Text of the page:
Keywords: Animals ; Bacteroides fragilis/*growth & development/*immunology ; Colon/immunology/microbiology ; Germ-Free Life ; Homeostasis ; Humans ; *Immune Tolerance ; Immunity, Mucosal ; Interleukin-10/metabolism ; Intestinal Mucosa/*immunology/*microbiology ; Metagenome ; Mice ; Mice, Inbred C57BL ; Models, Biological ; Polysaccharides, Bacterial/immunology/*metabolism ; Signal Transduction ; Specific Pathogen-Free Organisms ; Symbiosis ; T-Lymphocytes, Regulatory/immunology ; Th17 Cells/immunology ; Toll-Like Receptor 2/immunology/*metabolism
    Print ISSN: 0036-8075
    Electronic ISSN: 1095-9203
    Topics: Biology , Chemistry and Pharmacology , Computer Science , Medicine , Natural Sciences in General , Physics
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  • 3
    Publication Date: 2011-02-11
    Description: Under physiological conditions the gut-associated lymphoid tissues not only prevent the induction of a local inflammatory immune response, but also induce systemic tolerance to fed antigens. A notable exception is coeliac disease, where genetically susceptible individuals expressing human leukocyte antigen (HLA) HLA-DQ2 or HLA-DQ8 molecules develop inflammatory T-cell and antibody responses against dietary gluten, a protein present in wheat. The mechanisms underlying this dysregulated mucosal immune response to a soluble antigen have not been identified. Retinoic acid, a metabolite of vitamin A, has been shown to have a critical role in the induction of intestinal regulatory responses. Here we find in mice that in conjunction with IL-15, a cytokine greatly upregulated in the gut of coeliac disease patients, retinoic acid rapidly activates dendritic cells to induce JNK (also known as MAPK8) phosphorylation and release the proinflammatory cytokines IL-12p70 and IL-23. As a result, in a stressed intestinal environment, retinoic acid acted as an adjuvant that promoted rather than prevented inflammatory cellular and humoral responses to fed antigen. Altogether, these findings reveal an unexpected role for retinoic acid and IL-15 in the abrogation of tolerance to dietary antigens.〈br /〉〈br /〉〈a href="https://www.ncbi.nlm.nih.gov/pmc/articles/PMC3076739/" target="_blank"〉〈img src="https://static.pubmed.gov/portal/portal3rc.fcgi/4089621/img/3977009" border="0"〉〈/a〉   〈a href="https://www.ncbi.nlm.nih.gov/pmc/articles/PMC3076739/" target="_blank"〉This paper as free author manuscript - peer-reviewed and accepted for publication〈/a〉〈br /〉〈br /〉〈span class="detail_caption"〉Notes: 〈/span〉DePaolo, R W -- Abadie, V -- Tang, F -- Fehlner-Peach, H -- Hall, J A -- Wang, W -- Marietta, E V -- Kasarda, D D -- Waldmann, T A -- Murray, J A -- Semrad, C -- Kupfer, S S -- Belkaid, Y -- Guandalini, S -- Jabri, B -- DK42086/DK/NIDDK NIH HHS/ -- K08 CA142892/CA/NCI NIH HHS/ -- P30 DK042086/DK/NIDDK NIH HHS/ -- P30 DK042086-19/DK/NIDDK NIH HHS/ -- R01 DK067180/DK/NIDDK NIH HHS/ -- R01 DK067180-06/DK/NIDDK NIH HHS/ -- R01 DK067180-07/DK/NIDDK NIH HHS/ -- R01 DK67180/DK/NIDDK NIH HHS/ -- R01DK71003/DK/NIDDK NIH HHS/ -- R56 DK071003/DK/NIDDK NIH HHS/ -- R56 DK071003-05/DK/NIDDK NIH HHS/ -- England -- Nature. 2011 Mar 10;471(7337):220-4. doi: 10.1038/nature09849. Epub 2011 Feb 9.〈br /〉〈span class="detail_caption"〉Author address: 〈/span〉Department of Medicine, University of Chicago, Chicago, Illinois 60637, USA.〈br /〉〈span class="detail_caption"〉Record origin:〈/span〉 〈a href="http://www.ncbi.nlm.nih.gov/pubmed/21307853" target="_blank"〉PubMed〈/a〉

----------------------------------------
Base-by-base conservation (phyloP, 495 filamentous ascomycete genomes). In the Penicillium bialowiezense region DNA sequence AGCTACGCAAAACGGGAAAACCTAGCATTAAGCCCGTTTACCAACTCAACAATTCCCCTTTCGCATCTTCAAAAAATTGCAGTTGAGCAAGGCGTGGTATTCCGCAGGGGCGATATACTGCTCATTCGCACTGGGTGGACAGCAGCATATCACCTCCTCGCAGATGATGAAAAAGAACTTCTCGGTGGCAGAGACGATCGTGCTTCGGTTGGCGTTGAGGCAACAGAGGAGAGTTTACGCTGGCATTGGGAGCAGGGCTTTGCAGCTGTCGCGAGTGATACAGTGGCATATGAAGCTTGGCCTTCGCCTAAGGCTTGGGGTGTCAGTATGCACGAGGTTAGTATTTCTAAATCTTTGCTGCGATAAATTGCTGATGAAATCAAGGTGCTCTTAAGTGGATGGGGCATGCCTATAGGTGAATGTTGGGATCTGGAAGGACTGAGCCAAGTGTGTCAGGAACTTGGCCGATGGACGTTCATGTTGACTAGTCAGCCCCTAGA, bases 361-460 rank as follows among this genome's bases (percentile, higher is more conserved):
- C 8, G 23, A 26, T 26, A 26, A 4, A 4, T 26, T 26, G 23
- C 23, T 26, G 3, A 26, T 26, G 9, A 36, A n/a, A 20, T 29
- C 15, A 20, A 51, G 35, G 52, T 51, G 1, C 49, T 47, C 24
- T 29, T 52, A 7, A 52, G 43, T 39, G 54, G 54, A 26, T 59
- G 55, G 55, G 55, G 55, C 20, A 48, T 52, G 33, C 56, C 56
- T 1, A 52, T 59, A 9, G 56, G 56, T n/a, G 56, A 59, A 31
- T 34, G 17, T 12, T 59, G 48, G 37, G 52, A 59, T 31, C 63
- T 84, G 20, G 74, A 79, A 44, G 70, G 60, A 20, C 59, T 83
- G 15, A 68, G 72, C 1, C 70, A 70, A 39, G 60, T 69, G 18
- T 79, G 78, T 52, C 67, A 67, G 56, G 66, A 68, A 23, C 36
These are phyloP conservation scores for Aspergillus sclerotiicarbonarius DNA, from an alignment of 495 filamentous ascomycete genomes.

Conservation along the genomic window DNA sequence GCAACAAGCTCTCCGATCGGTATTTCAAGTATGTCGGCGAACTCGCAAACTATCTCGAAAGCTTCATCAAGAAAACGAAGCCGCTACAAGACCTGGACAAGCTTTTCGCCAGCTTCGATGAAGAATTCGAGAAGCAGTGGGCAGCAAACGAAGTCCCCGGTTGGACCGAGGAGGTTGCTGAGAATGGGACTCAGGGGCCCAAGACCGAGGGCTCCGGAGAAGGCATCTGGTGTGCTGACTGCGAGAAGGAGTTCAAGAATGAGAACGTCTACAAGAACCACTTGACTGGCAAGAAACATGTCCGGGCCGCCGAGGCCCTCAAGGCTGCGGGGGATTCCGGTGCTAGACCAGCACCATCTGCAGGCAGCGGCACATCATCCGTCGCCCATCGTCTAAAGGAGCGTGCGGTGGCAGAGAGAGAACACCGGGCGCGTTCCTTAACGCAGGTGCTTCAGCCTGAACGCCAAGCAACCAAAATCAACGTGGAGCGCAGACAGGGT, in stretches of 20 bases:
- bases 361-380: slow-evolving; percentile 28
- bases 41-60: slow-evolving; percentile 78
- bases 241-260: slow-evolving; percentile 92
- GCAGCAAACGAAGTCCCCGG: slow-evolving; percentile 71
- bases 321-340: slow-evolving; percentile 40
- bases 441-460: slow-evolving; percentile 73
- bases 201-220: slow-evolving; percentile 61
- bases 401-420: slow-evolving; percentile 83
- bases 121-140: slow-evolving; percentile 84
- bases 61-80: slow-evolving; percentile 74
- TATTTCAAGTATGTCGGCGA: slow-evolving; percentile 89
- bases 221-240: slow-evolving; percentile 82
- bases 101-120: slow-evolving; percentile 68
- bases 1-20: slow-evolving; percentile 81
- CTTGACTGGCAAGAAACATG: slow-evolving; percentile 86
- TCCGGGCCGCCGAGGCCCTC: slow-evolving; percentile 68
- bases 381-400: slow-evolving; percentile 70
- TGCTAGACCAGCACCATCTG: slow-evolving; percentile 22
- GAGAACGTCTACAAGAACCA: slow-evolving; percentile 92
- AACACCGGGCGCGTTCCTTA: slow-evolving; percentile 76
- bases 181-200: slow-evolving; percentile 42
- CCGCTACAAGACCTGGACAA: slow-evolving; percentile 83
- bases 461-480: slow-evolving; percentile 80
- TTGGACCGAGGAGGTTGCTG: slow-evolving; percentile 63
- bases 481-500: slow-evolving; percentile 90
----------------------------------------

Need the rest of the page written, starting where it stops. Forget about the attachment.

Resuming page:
Keywords: Adjuvants, Immunologic/*pharmacology ; Administration, Oral ; Adolescent ; Adult ; Animals ; Celiac Disease/chemically induced/etiology/*immunology ; Cells, Cultured ; Child ; Child, Preschool ; Coculture Techniques ; Dendritic Cells/drug effects/enzymology/immunology/metabolism ; Diet ; Forkhead Transcription Factors/metabolism ; Gliadin/administration & dosage/immunology ; Glutens/administration & dosage/*immunology ; HLA-DQ Antigens/genetics/immunology ; Humans ; Immune Tolerance/drug effects ; Inflammation/immunology ; Interleukin-12/biosynthesis/immunology/secretion ; Interleukin-15/genetics/*immunology ; Interleukin-23/immunology/secretion ; Intestinal Mucosa/cytology/immunology ; Mice ; Mice, Inbred C57BL ; Mice, Transgenic ; Middle Aged ; Mitogen-Activated Protein Kinase 8/metabolism ; Phosphorylation/drug effects ; Receptors, Interleukin-12/deficiency ; T-Lymphocytes, Regulatory/cytology/drug effects/immunology/metabolism ; Tretinoin/immunology/*pharmacology ; Young Adult
    Print ISSN: 0028-0836
    Electronic ISSN: 1476-4687
    Topics: Biology , Chemistry and Pharmacology , Medicine , Natural Sciences in General , Physics
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  • 4
    Publication Date: 2015-11-07
    Description: T cell infiltration of solid tumors is associated with favorable patient outcomes, yet the mechanisms underlying variable immune responses between individuals are not well understood. One possible modulator could be the intestinal microbiota. We compared melanoma growth in mice harboring distinct commensal microbiota and observed differences in spontaneous antitumor immunity, which were eliminated upon cohousing or after fecal transfer. Sequencing of the 16S ribosomal RNA identified Bifidobacterium as associated with the antitumor effects. Oral administration of Bifidobacterium alone improved tumor control to the same degree as programmed cell death protein 1 ligand 1 (PD-L1)-specific antibody therapy (checkpoint blockade), and combination treatment nearly abolished tumor outgrowth. Augmented dendritic cell function leading to enhanced CD8(+) T cell priming and accumulation in the tumor microenvironment mediated the effect. Our data suggest that manipulating the microbiota may modulate cancer immunotherapy.〈br /〉〈span class="detail_caption"〉Notes: 〈/span〉Sivan, Ayelet -- Corrales, Leticia -- Hubert, Nathaniel -- Williams, Jason B -- Aquino-Michaels, Keston -- Earley, Zachary M -- Benyamin, Franco W -- Lei, Yuk Man -- Jabri, Bana -- Alegre, Maria-Luisa -- Chang, Eugene B -- Gajewski, Thomas F -- 5T32CA009594-25/CA/NCI NIH HHS/ -- P30 DK42086/DK/NIDDK NIH HHS/ -- T32 AI007090/AI/NIAID NIH HHS/ -- New York, N.Y. -- Science. 2015 Nov 27;350(6264):1084-9. doi: 10.1126/science.aac4255. Epub 2015 Nov 5.〈br /〉〈span class="detail_caption"〉Author address: 〈/span〉Department of Pathology, University of Chicago, Chicago, IL 60637, USA. ; Department of Medicine, University of Chicago, Chicago, IL 60637, USA. ; Section of Genetic Medicine, University of Chicago, Chicago, IL 60637, USA. ; Department of Pathology, University of Chicago, Chicago, IL 60637, USA. Department of Medicine, University of Chicago, Chicago, IL 60637, USA. tgajewsk@medicine.bsd.uchicago.edu.〈br /〉〈span class="detail_caption"〉Record origin:〈/span〉 〈a href="http://www.ncbi.nlm.nih.gov/pubmed/26541606" target="_blank"〉PubMed〈/a〉